“It is what I urge frequently on my dear father,” said Faith.
“Faith is an angel,” said Holden. “Listen to her advice. Thou canst have no better guide.”
“She shall redeem my soul from death,” said Armstrong.
When Holden left the house of his host, he determined to carry into effect a resolution which, it appeared now to himself, he had strangely delayed, such was the influence what he had just seen and heard exercised over him. That Fate or mathematical Providence, however, in which he so devoutly believed, notwithstanding he acted as though none existed, seemed as if, tired out with his procrastination and irresolution, determined to precipitate events and force him to lift the veil, that for so many years—with a wayward temper and love of mystery, inexplicable by any motives that regulate the movements of ordinary minds—he had chosen to spread around himself. What followed only convinced him more thoroughly, if that were possible, of his helplessness on the surging tide of life and of the delusion of those who imagine they are aught but bubbles, breaking now this moment, now that, according to a predetermined order.
receive but what we give
And in our life alone does nature live.
Mr. Armstrong was disposed to gratify his daughter, and to follow the advice of Holden. That very morning, soon after the departure of the Solitary, he accepted an invitation from Judge Bernard, to take a drive with him to one of his farms in the afternoon. Accordingly, the one-horse chaise, which was the usual vehicle in those days, of gentlemen who drove themselves, stopped, late in the day, at Armstrong’s door.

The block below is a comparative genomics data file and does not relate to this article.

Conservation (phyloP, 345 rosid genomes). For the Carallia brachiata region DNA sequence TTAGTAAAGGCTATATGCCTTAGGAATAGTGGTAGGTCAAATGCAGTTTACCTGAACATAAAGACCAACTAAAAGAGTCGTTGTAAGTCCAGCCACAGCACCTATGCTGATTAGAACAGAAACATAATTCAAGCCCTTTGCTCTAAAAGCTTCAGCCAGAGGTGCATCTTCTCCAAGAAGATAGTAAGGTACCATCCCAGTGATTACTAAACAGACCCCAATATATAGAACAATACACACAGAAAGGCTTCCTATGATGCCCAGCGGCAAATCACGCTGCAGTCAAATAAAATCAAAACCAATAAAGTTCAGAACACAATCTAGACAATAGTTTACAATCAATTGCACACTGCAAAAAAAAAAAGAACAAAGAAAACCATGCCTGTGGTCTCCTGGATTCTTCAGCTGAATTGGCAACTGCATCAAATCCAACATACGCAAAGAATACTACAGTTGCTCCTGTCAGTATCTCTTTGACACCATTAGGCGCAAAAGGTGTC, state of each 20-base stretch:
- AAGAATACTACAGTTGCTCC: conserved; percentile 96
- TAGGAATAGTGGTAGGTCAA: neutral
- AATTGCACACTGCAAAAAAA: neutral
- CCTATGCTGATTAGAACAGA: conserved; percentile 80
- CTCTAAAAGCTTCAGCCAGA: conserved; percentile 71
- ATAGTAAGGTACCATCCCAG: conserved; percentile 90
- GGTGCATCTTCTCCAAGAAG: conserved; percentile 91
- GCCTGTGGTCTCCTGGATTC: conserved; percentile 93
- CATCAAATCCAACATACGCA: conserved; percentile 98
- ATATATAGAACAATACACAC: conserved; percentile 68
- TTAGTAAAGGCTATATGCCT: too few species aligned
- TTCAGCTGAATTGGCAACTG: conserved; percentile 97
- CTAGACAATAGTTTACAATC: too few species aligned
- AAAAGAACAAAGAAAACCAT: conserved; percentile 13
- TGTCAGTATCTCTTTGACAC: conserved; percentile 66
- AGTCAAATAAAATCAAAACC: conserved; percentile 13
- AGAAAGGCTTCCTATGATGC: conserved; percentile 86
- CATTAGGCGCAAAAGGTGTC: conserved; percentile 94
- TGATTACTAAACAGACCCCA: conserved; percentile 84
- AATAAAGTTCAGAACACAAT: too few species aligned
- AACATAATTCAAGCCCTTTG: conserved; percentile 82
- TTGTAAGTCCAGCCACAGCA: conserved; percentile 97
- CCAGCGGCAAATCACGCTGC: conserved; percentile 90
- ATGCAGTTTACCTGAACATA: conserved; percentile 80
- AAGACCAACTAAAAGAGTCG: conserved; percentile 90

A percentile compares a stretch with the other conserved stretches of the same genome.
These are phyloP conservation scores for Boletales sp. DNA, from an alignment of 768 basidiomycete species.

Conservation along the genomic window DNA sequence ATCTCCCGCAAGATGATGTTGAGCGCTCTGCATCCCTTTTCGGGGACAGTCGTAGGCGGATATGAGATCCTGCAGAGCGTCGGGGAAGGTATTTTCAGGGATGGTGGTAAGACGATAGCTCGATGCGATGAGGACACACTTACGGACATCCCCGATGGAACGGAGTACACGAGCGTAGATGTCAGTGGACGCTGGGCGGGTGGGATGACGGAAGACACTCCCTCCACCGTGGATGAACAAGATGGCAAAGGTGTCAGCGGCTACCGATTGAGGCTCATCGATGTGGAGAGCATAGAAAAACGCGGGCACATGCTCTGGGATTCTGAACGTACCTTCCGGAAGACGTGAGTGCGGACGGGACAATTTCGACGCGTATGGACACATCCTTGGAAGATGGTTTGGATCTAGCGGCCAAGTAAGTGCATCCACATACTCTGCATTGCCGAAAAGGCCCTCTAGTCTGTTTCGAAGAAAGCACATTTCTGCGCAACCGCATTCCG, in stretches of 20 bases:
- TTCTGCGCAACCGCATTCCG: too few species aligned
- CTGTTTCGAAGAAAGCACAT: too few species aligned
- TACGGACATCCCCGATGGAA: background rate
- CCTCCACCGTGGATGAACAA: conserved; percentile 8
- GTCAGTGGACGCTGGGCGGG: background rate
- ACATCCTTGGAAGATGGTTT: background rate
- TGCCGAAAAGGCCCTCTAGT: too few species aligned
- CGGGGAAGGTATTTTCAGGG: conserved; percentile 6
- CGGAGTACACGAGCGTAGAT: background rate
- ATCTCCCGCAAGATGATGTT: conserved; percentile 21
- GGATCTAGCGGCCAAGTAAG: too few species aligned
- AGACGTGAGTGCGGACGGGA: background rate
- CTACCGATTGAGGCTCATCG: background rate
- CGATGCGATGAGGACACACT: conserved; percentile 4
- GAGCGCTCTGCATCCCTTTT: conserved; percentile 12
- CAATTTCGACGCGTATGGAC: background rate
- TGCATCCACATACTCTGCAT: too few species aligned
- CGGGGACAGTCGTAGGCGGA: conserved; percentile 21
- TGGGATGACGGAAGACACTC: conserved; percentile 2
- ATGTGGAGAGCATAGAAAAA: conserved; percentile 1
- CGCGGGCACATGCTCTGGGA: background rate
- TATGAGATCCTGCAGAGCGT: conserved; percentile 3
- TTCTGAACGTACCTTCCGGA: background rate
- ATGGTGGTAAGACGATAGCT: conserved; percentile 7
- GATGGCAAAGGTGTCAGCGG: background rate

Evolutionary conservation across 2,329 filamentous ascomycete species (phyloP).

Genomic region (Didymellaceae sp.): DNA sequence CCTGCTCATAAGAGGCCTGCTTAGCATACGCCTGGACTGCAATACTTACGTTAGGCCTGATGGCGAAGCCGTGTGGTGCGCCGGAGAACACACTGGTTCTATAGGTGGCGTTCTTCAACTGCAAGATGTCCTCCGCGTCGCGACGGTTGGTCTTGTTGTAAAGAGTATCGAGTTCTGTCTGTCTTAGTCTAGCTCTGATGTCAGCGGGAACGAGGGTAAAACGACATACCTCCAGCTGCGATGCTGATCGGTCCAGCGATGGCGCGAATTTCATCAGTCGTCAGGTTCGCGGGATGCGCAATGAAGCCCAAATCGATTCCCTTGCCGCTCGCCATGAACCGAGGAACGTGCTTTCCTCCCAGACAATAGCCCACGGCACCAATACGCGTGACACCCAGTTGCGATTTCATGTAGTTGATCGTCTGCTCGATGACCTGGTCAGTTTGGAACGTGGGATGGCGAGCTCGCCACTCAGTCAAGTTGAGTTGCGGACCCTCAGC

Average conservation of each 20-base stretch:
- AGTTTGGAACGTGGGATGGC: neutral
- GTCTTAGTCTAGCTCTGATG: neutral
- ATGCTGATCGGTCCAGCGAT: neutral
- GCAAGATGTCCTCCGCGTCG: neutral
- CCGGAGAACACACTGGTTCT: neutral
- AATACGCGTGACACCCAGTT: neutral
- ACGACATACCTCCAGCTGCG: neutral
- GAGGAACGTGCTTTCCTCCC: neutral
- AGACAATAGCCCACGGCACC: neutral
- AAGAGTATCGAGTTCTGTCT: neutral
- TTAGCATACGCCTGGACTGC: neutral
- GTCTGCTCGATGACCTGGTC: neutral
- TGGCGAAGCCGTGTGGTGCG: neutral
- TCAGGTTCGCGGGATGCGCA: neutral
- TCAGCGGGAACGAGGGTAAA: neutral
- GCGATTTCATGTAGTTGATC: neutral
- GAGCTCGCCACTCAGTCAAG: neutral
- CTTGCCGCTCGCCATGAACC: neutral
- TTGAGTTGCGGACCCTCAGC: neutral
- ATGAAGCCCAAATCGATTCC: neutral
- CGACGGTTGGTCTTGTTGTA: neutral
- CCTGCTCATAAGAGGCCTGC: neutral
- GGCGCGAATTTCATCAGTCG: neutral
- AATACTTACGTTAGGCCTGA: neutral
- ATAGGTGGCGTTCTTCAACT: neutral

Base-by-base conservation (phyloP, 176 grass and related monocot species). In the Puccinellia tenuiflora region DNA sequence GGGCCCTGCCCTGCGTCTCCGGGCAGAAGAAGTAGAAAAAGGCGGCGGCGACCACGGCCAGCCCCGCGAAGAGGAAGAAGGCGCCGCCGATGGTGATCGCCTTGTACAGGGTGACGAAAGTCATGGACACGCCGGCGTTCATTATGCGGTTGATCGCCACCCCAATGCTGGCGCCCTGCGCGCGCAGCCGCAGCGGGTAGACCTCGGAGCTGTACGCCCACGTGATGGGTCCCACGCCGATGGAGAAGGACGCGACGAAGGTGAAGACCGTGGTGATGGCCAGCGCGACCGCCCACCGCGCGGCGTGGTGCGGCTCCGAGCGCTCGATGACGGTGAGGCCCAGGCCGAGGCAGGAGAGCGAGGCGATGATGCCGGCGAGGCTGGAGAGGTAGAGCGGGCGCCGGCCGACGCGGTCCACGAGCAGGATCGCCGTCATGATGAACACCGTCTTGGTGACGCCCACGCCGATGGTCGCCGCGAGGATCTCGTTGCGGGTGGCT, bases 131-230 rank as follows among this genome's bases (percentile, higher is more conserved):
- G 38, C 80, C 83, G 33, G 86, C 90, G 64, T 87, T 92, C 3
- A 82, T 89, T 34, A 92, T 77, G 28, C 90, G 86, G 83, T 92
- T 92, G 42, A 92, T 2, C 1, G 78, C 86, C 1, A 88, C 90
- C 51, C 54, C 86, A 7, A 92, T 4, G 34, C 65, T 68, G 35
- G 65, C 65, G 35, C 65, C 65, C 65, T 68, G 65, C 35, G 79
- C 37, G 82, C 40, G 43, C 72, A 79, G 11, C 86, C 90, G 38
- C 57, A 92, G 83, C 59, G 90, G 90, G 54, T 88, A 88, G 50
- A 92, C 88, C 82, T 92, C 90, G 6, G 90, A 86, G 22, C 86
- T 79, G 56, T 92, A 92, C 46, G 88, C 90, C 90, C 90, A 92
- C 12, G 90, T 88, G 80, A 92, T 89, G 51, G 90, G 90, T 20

“Anne hopes,” said the Judge, as they were about to start, “that in retaliation for my capture of your father, Faith, you will come and take possession of her. For my own part, if I can bring him back with a little more color in his cheeks, I shall expect a kiss or two.”
“You shall have three, dear Judge, for every smile you can win from father,” exclaimed Faith.
The road which the gentlemen took, led, at first, after leaving the table-land on which their houses were situated, through the thickly-settled and business part of the town, at the head of the Severn, the whole of which it traversed, and then approaching the banks of the Wootuppocut, followed its windings in a direction towards its source. The country through which the river flowed presented an appearance of soft and varied beauty, the view of which, while the cool breeze across the stream fanned the fevered brain of Armstrong, ought, if anything could, to have soothed his jarring nerves, and breathed a portion of its own tranquillity into his heart. Is it not true what the sweet poet sings of Nature and her lover, that
Into his darker musings with a mild
And gentle sympathy, that steals away
Their sharpness ere he is aware?”